1. Regarding the DNJ gasket. I don't know anything about it other than it was a MLS gasket meant for my vehicle. I got it from Partsology.
2. Also, I reused my head bolts - perhaps I shouldn't have?
3. The engine is in the car and the car is drivable. I drove it a few miles yesterday and it sounded fine and seemed like it had normal power, though I was babying it. Got a P0028 code.
4. I don't have pictures of the gasket, the installation of the gasket, or the leaks.

Today.
1. I'll make sure the leaking is coming from the head gasket and not from another source.
2. I'll try to get some pictures of the leaks.
3. I'll try to do a compression test. Never done one before. 14mm threads?
4. I'll try cleaning the VVT solenoid to see if that fixes the P0028 code. I had this issue a year ago and spraying it with brake cleaner (?) resolved it.

Thanks again for your assistance!

David

You should be fine reusing the head bolts. It's really a matter of preference for these engines, honestly. Some say you must use new ones, but MANY people have reused them with no problem whatsoever.

I can't remember exactly what diameter compression tester is, but whatever it is it's a very common thread/size.

The AVLS solenoid has a little bucket filter located on the mounting plate (you probably already know that) and I would focus on cleaning that. If you try to remove it there is a moderate chance it will break (ask me how I know! Haha) so if you can clean it while it's in there that would probably be safest.

Here's what I'm talking about...

Furniture Automotive tire Wood Chair Body jewelry

Circuit component Font Gas Auto part Metal



I ended up replacing my AVLS solenoids because they started leaking oil from within the solenoid itself (like around the 2p connector) despite replacing the o-rings. Got the new ones from RockAuto and they've been working great. These ones... I got them because they look identical to OEM, unlike many of the other ones they have...

Font Automotive exhaust Auto part Cylinder Titanium



If it's running well, and especially idling well, chances are your compression is good. Still, doing a compression test is a really good idea and I personally would do the same.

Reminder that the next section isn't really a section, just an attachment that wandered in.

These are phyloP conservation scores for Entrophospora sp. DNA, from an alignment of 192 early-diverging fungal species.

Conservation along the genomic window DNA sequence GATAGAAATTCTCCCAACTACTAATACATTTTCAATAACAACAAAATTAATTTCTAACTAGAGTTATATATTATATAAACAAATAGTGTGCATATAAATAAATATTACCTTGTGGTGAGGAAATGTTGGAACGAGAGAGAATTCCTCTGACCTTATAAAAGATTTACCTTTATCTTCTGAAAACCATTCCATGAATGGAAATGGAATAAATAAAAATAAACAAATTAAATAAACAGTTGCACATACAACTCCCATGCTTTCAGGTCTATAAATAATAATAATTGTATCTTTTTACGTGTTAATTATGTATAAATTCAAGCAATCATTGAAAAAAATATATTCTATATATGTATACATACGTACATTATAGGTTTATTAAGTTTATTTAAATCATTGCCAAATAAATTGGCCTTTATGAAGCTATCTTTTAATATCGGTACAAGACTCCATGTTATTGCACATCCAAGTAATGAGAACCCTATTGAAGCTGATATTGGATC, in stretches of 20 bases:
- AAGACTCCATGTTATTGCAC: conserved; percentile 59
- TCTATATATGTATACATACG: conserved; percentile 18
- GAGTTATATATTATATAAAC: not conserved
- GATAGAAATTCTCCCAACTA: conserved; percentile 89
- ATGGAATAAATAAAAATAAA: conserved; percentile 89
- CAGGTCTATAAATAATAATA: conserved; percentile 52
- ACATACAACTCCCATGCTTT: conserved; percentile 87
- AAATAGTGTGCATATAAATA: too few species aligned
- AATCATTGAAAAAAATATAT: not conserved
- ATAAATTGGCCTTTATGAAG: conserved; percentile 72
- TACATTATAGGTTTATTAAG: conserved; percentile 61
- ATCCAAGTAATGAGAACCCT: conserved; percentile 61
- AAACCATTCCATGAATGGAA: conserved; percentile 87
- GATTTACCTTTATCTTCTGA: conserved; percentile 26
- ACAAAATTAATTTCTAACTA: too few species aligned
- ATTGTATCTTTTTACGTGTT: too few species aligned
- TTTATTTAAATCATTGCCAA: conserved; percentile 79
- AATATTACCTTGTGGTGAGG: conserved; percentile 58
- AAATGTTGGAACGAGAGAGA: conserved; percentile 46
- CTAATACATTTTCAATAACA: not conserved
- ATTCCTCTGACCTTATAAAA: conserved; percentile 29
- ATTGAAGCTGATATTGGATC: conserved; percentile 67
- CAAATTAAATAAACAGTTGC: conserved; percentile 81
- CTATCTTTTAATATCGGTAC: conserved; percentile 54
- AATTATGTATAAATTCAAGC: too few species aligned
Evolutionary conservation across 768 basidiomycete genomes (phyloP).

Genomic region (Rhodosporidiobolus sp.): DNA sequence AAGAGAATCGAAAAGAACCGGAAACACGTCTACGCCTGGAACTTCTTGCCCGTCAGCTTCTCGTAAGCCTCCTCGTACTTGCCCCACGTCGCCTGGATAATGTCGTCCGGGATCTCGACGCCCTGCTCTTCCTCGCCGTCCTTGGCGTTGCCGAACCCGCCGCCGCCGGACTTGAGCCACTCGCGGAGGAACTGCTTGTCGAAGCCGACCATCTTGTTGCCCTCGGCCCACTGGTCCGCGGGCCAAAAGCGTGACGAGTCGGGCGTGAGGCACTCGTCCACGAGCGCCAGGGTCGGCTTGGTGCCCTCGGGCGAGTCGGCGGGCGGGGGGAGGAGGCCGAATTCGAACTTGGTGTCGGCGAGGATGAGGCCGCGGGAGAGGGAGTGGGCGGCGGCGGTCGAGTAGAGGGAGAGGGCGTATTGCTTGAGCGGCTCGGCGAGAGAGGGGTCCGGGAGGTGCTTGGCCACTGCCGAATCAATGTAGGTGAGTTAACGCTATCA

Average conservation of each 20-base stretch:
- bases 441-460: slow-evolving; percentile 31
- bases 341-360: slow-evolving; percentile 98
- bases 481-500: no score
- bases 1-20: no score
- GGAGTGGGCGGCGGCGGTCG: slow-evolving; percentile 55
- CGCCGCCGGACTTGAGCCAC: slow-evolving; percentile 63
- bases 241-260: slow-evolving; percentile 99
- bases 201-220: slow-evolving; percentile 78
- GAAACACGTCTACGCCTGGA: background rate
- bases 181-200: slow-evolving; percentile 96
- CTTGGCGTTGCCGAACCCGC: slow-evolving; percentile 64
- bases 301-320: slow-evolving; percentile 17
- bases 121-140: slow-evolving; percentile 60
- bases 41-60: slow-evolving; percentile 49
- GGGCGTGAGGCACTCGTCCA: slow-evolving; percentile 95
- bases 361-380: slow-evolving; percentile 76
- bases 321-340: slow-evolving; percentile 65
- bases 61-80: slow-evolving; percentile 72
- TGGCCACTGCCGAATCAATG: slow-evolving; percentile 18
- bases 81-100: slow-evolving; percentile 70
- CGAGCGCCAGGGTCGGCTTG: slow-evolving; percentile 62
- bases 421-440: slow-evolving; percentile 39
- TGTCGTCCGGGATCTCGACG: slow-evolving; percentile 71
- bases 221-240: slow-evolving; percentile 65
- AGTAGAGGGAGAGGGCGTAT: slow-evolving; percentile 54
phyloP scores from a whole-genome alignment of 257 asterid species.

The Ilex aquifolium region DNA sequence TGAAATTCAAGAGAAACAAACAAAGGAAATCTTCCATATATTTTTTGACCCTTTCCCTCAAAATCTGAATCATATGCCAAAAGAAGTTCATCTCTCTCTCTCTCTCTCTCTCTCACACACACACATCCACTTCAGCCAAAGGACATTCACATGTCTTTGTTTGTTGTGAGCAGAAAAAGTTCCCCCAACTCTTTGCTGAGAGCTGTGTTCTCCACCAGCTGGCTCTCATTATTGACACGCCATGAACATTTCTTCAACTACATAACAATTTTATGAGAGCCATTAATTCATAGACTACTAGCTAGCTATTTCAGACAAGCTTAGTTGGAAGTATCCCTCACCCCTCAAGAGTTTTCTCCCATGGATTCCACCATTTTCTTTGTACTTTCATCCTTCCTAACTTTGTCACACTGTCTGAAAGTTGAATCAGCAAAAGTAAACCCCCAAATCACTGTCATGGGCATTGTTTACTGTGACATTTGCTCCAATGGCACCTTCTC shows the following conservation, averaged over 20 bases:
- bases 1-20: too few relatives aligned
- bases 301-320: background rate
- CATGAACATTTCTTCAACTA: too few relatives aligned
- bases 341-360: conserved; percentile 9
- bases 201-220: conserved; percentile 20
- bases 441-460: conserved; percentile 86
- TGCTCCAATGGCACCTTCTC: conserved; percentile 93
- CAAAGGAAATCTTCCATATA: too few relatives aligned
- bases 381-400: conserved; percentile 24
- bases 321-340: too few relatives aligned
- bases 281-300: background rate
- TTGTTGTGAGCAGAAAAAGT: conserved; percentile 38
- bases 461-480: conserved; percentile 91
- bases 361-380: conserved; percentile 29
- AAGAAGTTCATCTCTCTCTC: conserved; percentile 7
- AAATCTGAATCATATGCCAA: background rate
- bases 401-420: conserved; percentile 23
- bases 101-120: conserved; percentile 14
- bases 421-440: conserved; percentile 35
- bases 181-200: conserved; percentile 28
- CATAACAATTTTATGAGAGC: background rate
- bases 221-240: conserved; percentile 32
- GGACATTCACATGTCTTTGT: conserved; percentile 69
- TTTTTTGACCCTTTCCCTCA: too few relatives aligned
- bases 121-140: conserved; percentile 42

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Discussion Starter · #9 ·
Thanks a ton for the info, above. Here's what I managed to get to today:

1. Cleaned the vvt solenoid. No more p0028 CEL. Idle sounds good and stable.
2. Dried off the top of the engine. Had multiple pools of coolant.
3. Following your suggestions to check for leaks elsewhere, I Jammed shop cloths around the base of the passenger side of the crossover tube, and under the big top hose to radiator. Then I tried multiple times to get it to leak anywhere, driving up to 4 miles. Got a few hints of coolant, but none like the waterfall I had yesterday. One bit of green moisture was at the head gasket up top under the intake ground wires. I'll try a longer drive tomorrow.
4. Looking from underneath the car, the head gaskets stayed dry the whole time. I'm guessing one of you snuck in and fixed them last night. Thanks. Really a mystery, though. They were so wet and dripping yesterday.
5. I did notice an oil leak under the left (driver side) cam seal. Darn. I just replaced both cam seals and the crank seal. Maybe I did it wrong? I greased the inside of the O and tapped it in flush with the surrounding metal. Should I have tapped it in as far as it would go? I'm not sure it would have gone farther than I tapped it in.
6. I wonder if I'm also getting oil from the right cam seal. Darn. Was getting some smoke from the exhaust manifold and it looks wet by the oil filter behind the timing belt cover.
7. Power steering is screeching when turning the wheel at low engine rpms.

Didn't have time to check compressions. I'll try that tomorrow.
Thanks all,
David

Some pictures below.

Motor vehicle Automotive tire Hood Automotive exterior Bumper

I think I'm seeing an oil leak at the timing cover. That would be the left cam seal, correct? Darn.

Automotive tire Motor vehicle Automotive fuel system Material property Fender

Wondered if getting oil from right cam seal below the filter in this picture. Also note the cylinder head, stained from coolant yesterday, is dry as a bone today.